Adventures in Stalking the Pope


I clutched a book covered in Nigerian goatskin and waited for them to bring me up to present it to John Paul II. Time was running out and they had not called my name.

This was back in 2000 when Catholics for a Free Choice was running a campaign to kick the Vatican out of the United Nations. Their online campaign had gathered 700 groups that wanted the Vatican out. So we decided to respond.

We wrote a short document endorsing the Holy See’s presence at the U.N. Within six months, 4,207 groups from all over the world had signed it including the largest Protestant and Muslim groups in the world. As a result, the campaign against the Vatican sputtered and died.

We decided right away to present this document and all the groups’ names to the Holy Father. The Papal Nuncio to the U.N. – Archbishop Renato Martino – made the request. We would present our book to the Holy Father during his regular Wednesday audience in St. Peter’s Square.

But that’s when things started breaking bad.

Instructions from the Vatican said to present myself to the Swiss Guards at the Bronze Doors next to St. Peter’s Square. They would have our tickets. Up the broad steps I fairly leapt. The Swiss Guard reached into his pocket and gave me some yellow tickets. It happened so fast. He didn’t even ask to see my letter. The Swiss are usually reliable. But something was wrong.

“I am making a presentation to the Holy Father. Are these the tickets for that?”

“Oh, yes, these are the right tickets.”

“You’re sure?”


I turned and walked slowly down the steps, paused, looked at my tickets, which seemed quite ordinary, climbed slowly back up the steps, tapped on my letter from the papal household.

“I am making a presentation to the pope. Are these the right tickets for that?”

“Yes, these are the tickets.”

I slunk away. I didn’t feel any better when I saw others with yellow tickets walking around the square.

Later that night the nun at my residence asked me if I had tickets to the audience. “Oh, yes, right here” and showed her my yellow tickets. “Use these. They’re better,” she said and handed me some orange tickets.  Oh, no.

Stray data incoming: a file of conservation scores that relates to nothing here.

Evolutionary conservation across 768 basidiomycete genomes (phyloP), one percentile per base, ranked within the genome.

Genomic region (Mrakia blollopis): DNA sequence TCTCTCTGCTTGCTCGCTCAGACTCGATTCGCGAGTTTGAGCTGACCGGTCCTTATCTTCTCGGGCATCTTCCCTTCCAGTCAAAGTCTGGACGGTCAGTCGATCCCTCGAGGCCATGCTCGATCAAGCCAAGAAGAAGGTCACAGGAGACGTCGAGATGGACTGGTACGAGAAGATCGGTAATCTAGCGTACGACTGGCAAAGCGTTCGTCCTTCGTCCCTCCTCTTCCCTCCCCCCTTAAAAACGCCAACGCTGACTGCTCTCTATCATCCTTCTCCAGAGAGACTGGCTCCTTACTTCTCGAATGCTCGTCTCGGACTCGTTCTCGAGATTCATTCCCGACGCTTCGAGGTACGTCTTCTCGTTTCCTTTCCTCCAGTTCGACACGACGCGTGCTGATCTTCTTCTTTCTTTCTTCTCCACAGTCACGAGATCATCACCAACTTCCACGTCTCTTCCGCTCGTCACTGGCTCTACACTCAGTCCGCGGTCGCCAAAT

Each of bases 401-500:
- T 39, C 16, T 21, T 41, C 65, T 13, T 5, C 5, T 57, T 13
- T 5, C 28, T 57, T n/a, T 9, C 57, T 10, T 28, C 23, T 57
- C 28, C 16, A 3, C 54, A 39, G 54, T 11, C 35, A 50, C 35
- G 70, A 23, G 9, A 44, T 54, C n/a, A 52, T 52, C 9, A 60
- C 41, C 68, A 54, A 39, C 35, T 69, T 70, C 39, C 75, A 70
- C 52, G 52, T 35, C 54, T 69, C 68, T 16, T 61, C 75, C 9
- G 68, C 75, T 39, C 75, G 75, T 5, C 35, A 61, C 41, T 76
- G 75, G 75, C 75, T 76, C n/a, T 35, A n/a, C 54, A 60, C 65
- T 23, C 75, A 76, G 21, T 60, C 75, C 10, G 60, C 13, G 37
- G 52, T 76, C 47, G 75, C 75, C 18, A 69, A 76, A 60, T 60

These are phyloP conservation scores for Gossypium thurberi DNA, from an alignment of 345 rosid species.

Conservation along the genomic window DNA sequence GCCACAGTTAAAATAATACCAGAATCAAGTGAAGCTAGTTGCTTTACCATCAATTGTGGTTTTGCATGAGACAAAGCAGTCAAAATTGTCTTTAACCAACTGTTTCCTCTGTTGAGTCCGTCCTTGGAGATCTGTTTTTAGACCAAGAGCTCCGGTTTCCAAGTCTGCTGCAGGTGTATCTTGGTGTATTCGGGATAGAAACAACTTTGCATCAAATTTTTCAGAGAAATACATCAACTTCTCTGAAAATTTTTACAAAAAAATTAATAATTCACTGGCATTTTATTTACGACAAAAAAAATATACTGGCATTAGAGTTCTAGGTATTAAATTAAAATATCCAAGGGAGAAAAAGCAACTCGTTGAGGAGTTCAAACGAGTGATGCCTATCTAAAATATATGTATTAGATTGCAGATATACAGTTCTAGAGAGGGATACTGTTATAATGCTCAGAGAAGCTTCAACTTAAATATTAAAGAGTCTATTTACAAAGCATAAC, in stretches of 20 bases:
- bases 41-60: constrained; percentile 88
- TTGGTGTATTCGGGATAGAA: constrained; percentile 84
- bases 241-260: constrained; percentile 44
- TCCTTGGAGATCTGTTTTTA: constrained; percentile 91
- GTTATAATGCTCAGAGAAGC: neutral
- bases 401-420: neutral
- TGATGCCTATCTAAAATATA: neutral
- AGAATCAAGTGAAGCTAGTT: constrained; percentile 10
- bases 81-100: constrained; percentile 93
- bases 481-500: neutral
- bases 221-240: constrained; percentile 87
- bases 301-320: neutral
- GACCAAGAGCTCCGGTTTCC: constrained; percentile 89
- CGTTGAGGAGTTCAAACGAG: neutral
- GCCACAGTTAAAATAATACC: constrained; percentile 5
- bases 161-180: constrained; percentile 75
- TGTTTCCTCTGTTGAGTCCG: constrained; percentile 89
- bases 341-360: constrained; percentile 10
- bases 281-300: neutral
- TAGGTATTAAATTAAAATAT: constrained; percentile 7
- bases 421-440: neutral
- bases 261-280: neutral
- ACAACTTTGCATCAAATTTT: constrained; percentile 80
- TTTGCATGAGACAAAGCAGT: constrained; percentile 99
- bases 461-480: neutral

We thought it might work out when the next day our orange tickets got us right up close to the pope. I clutched my goatskin book and waited for my name to be called.

              This is what you need . . .

Time passed. No one called my name. The audience was ending. People were going forward and meeting him. In a panic, I called Monsignor David Malloy, an American who worked in the papal household and our main contact on this adventure.

“Ask one of the guards to approach the priest standing right next to the pope.”

Astonishingly the guard did just that. The priest standing right John Paul II’s shoulder looked at me, saw no one he knew, shook his head no and the guard returned.

Malloy said, “Hand your phone to the guard.” The guard refused to take it. “But, it is the papal household!” He refused even to look at me. I waved the phone. I shouted. Nothing. The audience ended.

Monsignor Malloy said to come to his office and he would get the goatskin book to the pope: “These tickets were waiting for you at the bronze door.” On the front of the red tickets: “Prima Fila.” Front row!

Three years later, my new bride and I went to Rome on our honeymoon. Everyone said Cathy should bring a white dress – it doesn’t need to be your wedding dress – present yourself at the Wednesday audience, and you will get blessed by the pope.

The night before, we had dinner with a bunch of people including then Monsignor Charles Brown, an American who is now papal nuncio to Ireland but then worked for Ratzinger at the Congregation for the Doctrine of the Faith.

“You absolutely need tickets for that,” said Monsignor Brown. “You cannot simply walk up in a white dress.”

He made a call and got us tickets. No problem. This time, an American was in charge.

Next day, we got into a long line of newlyweds and were led up high and higher to the place near where the pope would be sitting. But before we got to the very front of the line, the guard shunted us off to the side.

I asked what the problem was and the guard and I went back and forth, me demanding to know why we were sitting with the rejects and him dissembling. He finally made it clear that the problem was with my wife.

“What’s wrong with my wife?”

“Nothing is wrong with your wife, Meester. She is beeuteeful! It’s her dress.”

Here his hands got going, palms up, shoulders in full hunch.  

“Her dress, Meester. It-is-not-MATRIMONIAL!”  

He was discrete enough not to point out that it wasn’t really white and was also maybe a bit tight but how could that matter anyway, this being Italy after all. We actually left St. Peter’s Square looking for something more matrimonial. We failed and did not meet the pope.

Strike two.

Just a few weeks ago my organization sponsored a Vatican conference in celebration of the anniversary of Evangelium Vitae. We organized it and underwrote the costs, but I was not able to attend. And that Sunday, don’t you know, I saw picture after gushing picture on Facebook of friends and colleagues from the conference greeting the pope after his Mass in St. Peter’s Square.

Maybe it’s just me. But I think not. Don’t let anyone tell you different. It can be really hard to meet the pope.

Austin Ruse is the President of the New York and Washington, D.C.-based Center for Family & Human Rights (C-Fam), a research institute that focuses exclusively on international social policy. The opinions expressed here are Mr. Ruse’s alone and do not necessarily reflect the policies or positions of C-Fam.